Lots of news, everybody. Let’s do this!
YC & Me!
First off, what are you doing Wednesday night? Come drink South African wine with me and YC, the chef de cuisine at La Belle Vie. We’ll be doing an event called Wine + Dine by Design. Here are the details: For $25 you get two tickets, two lovely Riedel wine glasses (retail value about $10 each), and to wander about through the Bespoke kitchen showroom at International Market Square and taste a whole range of South African wines, provided by Z Wines (but chosen by me), and eat lovely food cooked by Mike DeCamp, the chef de cuisine of La Belle Vie (who everyone calls YC, for Young Chef, a title he earned when he was a 17-year-old in Tim McKee’s kitchen, though of course he is now all grown up and important). But that’s not all! You get to do this while feeling good about helping your community, since all proceeds of the event go to WAMSO, the volunteer organization that helps the Minnesota Orchestra. Buy tickets! Should be a blast, and frankly, I can’t believe the tickets are so cheap; me, YC, a South African wine mini-seminar, and Riedel stemware to take home, for $15 a person, or $25 a pair? Dang, we are providing some luxurious value around here!
Uptown Market Opens
I was chatting with Chris Lockyear of the lovely bright purple hippie schoolbus café Magic Bus over the weekend, and he reminded me that the new Uptown Market is opening this weekend and will be running every Sunday from 11 a.m. to 5 p.m. till the fall. Here’s the story: They close down 29th street from Lyndale to Dupont—that’s the scroungy odd little street that parallels the Greenway—and fill the scroungy street with food trucks, farmers, artists, and who knows what else. The Magic Bus will be anchoring the event on Lyndale, and Chef Shack will be there too. And if you’ve ever put down your first cup of coffee of the day and vowed to go to the farmer’s market only to realize it’s 1 p.m. (you know who you are!), mark this one in permanent marker in your mind: A farmer’s market for bar-closers! And kids. And budget gourmets. Yum. uptownmarket.org
David Fhima’s Back!
David Fhima, much beloved, semi-notorious Minnesota restaurauteur is… Back! In St. Paul. He’s set to open up a new restaurant in his old Lo-To space on Mears Park in Lowertown St. Paul, called Faces. It opens Thursday, and I caught up with Fhima on the phone about what it will be, and why. Fhima has spent the years after he lost splashy Fhima, Louis XIII, and the Minneapolis Café in the healthy and restorative arms of the healthclub chain Lifetime Fitness, for whom he opened a few Zahtar restaurants and now supplies baked goods for out of his Mears Park space. But he also came away from Lifetime with a new respect for whole and healthy living. “You can’t be in shape, mentally or physically, unless you’re eating right,” Fhima told me. “I realized the way I grew up, with my Moroccan-Spanish mother, my Sicilian father, with this Mediterranean diet of seafood and olive oil, was really the healthiest way you can eat, and I want to get back to that. Well, I hate to say healthy because you say healthy and people think steamed brussels sprouts. No flavor. But that’s not true at all. Healthy foods can have the most flavor of all because they’re starting out good and don’t need complication.” To that end, Faces will be ambitiously local, organic, and biodynamic, Fhima tells me. To this end, expect dishes like brisket, short ribs, and even filet mignon from local grass-fed beef co-op 1,000 Hills, lots and lots of vegetarian options (for some reason I’m particularly excited about their vegetarian banh mi with scrambled eggs on a home-made baguette), pizzas from their traditional pizza oven, and a wine-list that’s 80% organic or biodynamic. (There will be a stand-alone wine bar in one corner of Faces; does this qualify as the metro’s first biodynamic and organic wine bar? Hmm, I bet Brenda Langton at Café Brenda would volunteer that if we’re calling bars in restaurants wine bars, hers was first. Still, interesting to consider.) The place will also act as a bakery and coffee shop, serving homemade bread, pastries, and coffee from 8 a.m. on. Does pastry not sound very healthy to you? For Fhima, healthy now means good for your body, but also good for your sense of well being: “At Lifetime, as I was getting involved in the food and travelling around the country talking to people, I became more and more convinced that the best diet is to eat a little bit of everything, the healthy and not-so. I think so many people are just craving all the time because they are depriving themselves. We eat fake sugar, fake foods, and our body doesn’t recognize them and just tells us: I’m hungry, I’m hungry! And then we break down. So a little chocolate, that to me is a healthy thing too.”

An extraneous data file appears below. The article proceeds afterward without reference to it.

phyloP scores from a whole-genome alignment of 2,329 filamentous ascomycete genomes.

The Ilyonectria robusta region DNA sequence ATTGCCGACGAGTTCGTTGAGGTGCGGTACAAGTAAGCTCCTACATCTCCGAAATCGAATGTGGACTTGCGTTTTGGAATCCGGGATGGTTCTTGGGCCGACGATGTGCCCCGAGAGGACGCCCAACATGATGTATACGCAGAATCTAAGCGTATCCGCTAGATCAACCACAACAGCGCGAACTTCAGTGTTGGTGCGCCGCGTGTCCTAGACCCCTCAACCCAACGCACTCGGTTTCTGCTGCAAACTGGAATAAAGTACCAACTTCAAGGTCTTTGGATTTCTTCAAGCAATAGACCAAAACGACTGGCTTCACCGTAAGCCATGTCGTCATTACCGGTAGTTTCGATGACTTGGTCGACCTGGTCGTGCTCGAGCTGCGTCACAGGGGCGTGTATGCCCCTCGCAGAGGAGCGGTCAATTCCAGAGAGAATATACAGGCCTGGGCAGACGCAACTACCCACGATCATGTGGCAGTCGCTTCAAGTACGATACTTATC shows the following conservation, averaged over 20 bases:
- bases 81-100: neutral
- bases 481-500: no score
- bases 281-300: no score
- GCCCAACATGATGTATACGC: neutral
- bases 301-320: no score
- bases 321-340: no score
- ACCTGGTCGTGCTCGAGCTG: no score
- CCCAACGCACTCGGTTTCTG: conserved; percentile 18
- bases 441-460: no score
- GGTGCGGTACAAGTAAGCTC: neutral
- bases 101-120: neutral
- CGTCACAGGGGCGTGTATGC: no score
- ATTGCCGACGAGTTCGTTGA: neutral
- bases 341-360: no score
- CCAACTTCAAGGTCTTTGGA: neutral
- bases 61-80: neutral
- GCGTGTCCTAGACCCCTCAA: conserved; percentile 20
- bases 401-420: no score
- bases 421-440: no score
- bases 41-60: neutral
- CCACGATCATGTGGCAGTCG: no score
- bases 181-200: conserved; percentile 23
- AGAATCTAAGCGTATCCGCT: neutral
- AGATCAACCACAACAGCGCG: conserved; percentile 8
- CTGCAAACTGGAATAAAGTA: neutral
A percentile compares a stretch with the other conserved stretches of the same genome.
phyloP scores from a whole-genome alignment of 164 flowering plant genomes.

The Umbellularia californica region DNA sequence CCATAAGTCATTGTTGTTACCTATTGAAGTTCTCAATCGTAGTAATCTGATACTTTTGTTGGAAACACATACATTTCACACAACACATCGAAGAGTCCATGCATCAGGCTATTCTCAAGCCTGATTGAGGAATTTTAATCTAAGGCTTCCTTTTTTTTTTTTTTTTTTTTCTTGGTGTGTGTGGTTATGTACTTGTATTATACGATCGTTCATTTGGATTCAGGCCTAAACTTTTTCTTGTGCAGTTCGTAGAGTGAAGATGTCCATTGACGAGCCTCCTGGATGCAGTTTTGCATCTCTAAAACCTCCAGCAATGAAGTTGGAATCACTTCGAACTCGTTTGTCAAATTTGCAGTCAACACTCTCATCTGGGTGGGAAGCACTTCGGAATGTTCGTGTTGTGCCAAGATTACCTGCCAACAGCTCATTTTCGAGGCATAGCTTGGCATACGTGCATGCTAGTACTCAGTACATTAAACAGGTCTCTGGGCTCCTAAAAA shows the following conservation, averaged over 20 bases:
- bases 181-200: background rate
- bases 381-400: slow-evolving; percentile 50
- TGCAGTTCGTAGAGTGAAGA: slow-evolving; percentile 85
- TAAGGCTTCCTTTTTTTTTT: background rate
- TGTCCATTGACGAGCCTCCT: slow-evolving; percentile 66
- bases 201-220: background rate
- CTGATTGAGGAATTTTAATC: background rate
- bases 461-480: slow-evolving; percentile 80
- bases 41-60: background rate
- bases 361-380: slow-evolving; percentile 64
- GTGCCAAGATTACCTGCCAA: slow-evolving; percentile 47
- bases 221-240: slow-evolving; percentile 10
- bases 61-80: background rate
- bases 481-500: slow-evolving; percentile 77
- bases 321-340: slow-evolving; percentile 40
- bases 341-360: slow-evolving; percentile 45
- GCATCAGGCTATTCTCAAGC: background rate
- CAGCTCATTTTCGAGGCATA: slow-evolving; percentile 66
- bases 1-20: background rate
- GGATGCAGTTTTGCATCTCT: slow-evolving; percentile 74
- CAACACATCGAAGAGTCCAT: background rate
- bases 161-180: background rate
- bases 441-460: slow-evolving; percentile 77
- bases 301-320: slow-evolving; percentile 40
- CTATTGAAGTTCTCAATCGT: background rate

Dear Haute Dish:
I was in the other night. What a mess. The snail & ham potpie was a yawn; well, the pastry was lovely, but there was nothing under the hood, as the snails and ham were indistinct and unlovely. The burger was catstrophically oversalted. Catastrophically. The pigs’ foot was mushy, gummy, and amateurish. And Chef Landon Schoenfeld, you were sitting at the bar drinking while this horror was unfolding! Adam Vickerman, where were you? Listen kids, everyone is pulling for you. But all your glowing advance praise can turn on a dime. You need a chef in the kitchen tasting and responsible for everything that goes to every table. I haven’t given up on you; I was in earlier and had a wonderful meal, so the next one will be the tie-breaker. Don’t mess it up. And don’t take my word for it, call any chef in town: You think getting open was hard? The hard part has just begun.